Results: 22q11DS subjects had lower total cSA and total cGMV compared to UHR and HC subjects. The 22q11DS subjects showed bilateral lower LGI in the i) prefrontal cortex, ii) precuneus, iii) precentral gyrus and iv) cuneus compared to UHR subjects. Additionally, lower LGI was found in the left i) fusiform gyrus and right i) pars opercularis, ii) superior, and iii) inferior temporal gyrus in 22q11DS subjects compared to HC. In comparison to 22q11DS subjects, the UHR subjects had lower CT of the insula. For both risk groups, positive symptom severity was negatively correlated to rostral middle frontal gyrus CT.

Conclusion: A shared negative correlation between positive symptom severity and rostral middle frontal gyrus CT in UHR and 22q11DS may be related to their increased vulnerability to develop a psychotic disorder. 22q11DS subjects were characterised by widespread lower degree of cortical gyrification linked to early and postnatal neurodevelopmental pathology. No implications for early neurodevelopmental pathology were found for the UHR subjects, although they did have distinctively lower insula CT which may have arisen from defective pruning processes during adolescence. Implications of these findings in relation to development of psychotic disorders are in need of further investigation in longitudinal studies.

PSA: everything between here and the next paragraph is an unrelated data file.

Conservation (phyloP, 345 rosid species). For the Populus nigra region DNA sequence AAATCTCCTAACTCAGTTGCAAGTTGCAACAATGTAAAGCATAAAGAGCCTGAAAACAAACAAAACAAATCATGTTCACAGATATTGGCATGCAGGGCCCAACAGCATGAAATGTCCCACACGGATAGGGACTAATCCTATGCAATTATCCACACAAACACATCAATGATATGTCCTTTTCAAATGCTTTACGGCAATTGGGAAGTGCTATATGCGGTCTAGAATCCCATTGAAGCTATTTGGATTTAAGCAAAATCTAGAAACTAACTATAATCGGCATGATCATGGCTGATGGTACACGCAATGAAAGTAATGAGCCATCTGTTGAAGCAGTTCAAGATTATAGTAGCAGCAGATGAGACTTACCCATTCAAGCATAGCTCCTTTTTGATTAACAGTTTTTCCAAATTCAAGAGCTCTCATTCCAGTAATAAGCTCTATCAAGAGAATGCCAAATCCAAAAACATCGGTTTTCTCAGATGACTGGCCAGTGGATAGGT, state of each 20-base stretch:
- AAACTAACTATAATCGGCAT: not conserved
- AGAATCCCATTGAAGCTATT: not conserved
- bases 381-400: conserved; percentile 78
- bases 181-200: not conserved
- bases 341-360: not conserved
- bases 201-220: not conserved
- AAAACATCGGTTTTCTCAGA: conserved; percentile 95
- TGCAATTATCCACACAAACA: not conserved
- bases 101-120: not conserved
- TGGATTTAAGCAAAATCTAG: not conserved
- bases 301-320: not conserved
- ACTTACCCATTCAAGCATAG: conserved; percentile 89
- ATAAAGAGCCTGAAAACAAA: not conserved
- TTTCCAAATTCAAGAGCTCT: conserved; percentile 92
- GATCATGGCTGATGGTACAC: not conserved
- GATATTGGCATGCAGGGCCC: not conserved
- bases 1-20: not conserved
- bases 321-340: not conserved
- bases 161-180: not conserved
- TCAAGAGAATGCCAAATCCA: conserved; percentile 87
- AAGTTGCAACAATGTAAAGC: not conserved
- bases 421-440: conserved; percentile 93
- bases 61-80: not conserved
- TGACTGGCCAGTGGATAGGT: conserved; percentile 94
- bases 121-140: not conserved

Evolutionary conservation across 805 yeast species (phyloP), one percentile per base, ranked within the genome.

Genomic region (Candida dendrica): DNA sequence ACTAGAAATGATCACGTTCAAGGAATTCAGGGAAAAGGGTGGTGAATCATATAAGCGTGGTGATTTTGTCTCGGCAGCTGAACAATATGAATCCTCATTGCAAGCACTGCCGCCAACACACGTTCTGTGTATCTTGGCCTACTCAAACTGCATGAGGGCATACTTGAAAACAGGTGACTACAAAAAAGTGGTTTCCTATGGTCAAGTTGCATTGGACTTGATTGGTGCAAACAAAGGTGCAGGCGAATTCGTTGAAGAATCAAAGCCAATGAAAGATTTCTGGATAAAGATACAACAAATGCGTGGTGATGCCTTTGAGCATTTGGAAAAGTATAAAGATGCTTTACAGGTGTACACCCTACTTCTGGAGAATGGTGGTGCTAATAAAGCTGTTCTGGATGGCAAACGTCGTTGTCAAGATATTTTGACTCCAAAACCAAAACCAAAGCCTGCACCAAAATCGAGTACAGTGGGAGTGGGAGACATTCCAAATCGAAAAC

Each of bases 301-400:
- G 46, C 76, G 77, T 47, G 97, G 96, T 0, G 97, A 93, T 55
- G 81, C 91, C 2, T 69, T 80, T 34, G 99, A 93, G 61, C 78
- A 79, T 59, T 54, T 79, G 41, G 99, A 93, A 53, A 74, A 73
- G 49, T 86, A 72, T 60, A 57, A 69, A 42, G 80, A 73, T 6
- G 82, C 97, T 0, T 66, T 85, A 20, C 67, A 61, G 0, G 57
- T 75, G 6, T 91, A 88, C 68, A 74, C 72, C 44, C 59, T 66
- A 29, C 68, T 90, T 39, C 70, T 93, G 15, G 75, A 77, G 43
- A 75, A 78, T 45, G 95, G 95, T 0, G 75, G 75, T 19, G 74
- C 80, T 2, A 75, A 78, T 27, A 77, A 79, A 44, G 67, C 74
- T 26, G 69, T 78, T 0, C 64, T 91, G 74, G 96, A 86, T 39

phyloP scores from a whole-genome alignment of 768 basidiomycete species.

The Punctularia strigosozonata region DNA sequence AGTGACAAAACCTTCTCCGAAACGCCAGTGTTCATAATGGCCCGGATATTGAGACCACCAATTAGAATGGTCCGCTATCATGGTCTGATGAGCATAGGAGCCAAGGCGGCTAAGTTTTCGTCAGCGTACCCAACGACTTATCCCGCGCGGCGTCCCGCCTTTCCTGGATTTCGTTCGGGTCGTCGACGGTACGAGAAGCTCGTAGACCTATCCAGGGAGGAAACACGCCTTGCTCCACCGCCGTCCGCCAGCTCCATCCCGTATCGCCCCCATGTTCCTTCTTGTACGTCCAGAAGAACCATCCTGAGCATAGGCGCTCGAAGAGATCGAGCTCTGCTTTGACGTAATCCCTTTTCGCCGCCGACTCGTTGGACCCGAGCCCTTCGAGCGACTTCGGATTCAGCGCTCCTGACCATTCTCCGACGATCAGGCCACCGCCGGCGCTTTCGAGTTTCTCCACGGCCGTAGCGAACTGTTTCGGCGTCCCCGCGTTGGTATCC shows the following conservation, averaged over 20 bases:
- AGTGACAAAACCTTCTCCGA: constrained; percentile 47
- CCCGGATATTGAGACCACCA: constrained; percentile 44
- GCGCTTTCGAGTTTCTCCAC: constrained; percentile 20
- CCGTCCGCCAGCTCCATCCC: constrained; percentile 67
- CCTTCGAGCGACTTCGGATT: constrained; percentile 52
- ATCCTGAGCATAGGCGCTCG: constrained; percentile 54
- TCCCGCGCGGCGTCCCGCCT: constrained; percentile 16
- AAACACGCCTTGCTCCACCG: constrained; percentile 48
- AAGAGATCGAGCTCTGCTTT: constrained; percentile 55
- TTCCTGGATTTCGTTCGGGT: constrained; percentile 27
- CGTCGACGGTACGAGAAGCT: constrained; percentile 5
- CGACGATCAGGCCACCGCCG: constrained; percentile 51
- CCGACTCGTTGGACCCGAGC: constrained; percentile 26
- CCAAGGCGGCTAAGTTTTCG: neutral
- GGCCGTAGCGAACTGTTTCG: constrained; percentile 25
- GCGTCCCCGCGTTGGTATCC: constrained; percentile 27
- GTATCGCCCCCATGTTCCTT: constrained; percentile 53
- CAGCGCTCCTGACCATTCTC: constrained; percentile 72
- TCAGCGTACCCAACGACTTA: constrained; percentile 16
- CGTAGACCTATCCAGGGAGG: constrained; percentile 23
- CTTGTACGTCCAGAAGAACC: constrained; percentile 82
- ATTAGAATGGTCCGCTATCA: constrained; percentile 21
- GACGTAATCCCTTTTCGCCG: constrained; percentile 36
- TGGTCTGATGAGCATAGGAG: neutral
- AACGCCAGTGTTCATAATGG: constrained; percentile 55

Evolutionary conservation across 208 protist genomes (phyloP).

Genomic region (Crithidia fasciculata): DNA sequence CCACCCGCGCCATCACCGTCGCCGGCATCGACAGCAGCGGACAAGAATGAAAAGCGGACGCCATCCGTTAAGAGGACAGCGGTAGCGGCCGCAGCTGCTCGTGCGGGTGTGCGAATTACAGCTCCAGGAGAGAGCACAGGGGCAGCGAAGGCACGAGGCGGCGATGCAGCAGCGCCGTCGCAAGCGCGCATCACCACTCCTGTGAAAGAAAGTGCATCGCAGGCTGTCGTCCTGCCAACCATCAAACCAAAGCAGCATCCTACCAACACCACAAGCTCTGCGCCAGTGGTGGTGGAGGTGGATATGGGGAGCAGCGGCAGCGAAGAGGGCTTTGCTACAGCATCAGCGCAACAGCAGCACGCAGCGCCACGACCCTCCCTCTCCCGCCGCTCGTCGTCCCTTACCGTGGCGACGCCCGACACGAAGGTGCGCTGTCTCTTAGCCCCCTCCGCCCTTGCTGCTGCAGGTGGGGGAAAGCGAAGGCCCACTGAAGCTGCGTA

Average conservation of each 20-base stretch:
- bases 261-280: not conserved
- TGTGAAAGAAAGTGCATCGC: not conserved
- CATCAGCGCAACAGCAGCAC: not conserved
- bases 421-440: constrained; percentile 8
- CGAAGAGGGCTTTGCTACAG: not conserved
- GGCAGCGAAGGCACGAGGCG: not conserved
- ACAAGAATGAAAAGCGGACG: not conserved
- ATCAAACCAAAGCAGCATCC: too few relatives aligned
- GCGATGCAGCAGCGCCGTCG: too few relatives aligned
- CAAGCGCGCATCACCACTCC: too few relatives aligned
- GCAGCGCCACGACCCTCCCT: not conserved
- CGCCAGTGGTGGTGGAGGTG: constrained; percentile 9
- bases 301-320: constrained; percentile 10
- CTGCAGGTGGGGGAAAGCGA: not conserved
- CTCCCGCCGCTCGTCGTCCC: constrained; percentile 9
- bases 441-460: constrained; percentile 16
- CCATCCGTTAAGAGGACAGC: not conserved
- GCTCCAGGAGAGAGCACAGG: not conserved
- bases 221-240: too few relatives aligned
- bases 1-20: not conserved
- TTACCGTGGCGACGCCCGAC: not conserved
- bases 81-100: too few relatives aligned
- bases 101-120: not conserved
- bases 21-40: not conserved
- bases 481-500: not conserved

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http://journals.plos.org/plosone/article?id=10.1371/journal.pone.0159928PLOS
http://www.ncbi.nlm.nih.gov/pmc/articles/PMC5102447PMC
July 2017

123I-iododexetimide preferentially binds to the muscarinic receptor subtype M1 in vivo.

J Nucl Med 2015 Feb 15;56(2):317-22. Epub 2015 Jan 15.

Department of Nuclear Medicine, Academic Medical Center, University of Amsterdam, Amsterdam, The Netherlands.

Unlabelled: The muscarinic M1 receptor (M1R) is highly involved in cognition, and selective M1 agonists have procognitive properties. Loss of M1R has been found in postmortem brain tissue for several neuropsychiatric disorders and may be related to symptoms of cognitive dysfunction. (123)I-iododexetimide is used for imaging muscarinic acetylcholine receptors (mAchRs). Considering its high brain uptake and intense binding in M1R-rich brain areas, (123)I-iododexetimide may be an attractive radiopharmaceutical to image M1R. To date, the binding affinity and selectivity of (123)I-iododexetimide for the mAchR subtypes has not been characterized, nor has its brain distribution been studied intensively. Therefore, this study aimed to address these topics.

Methods: The in vitro affinity and selectivity of (127)I-iododexetimide (cold-labeled iododexetimide), as well as its functional antagonist properties (guanosine 5'-[γ-(35)S-thio]triphosphate [GTPγ(35)S] assay), were assessed on recombinant human M1R-M5R. Distributions of (127)I-iododexetimide and (123)I-iododexetimide in the brain were evaluated using liquid chromatography-mass spectrometry and storage phosphor imaging, respectively, ex vivo in rats, wild-type mice, and M1-M5 knock-out (KO) mice. Inhibition of (127)I-iododexetimide and (123)I-iododexetimide binding in M1R-rich brain areas by the M1R/M4R agonist xanomeline, or the antipsychotics olanzapine (M1R antagonist) and haloperidol (low M1R affinity), was assessed in rats ex vivo.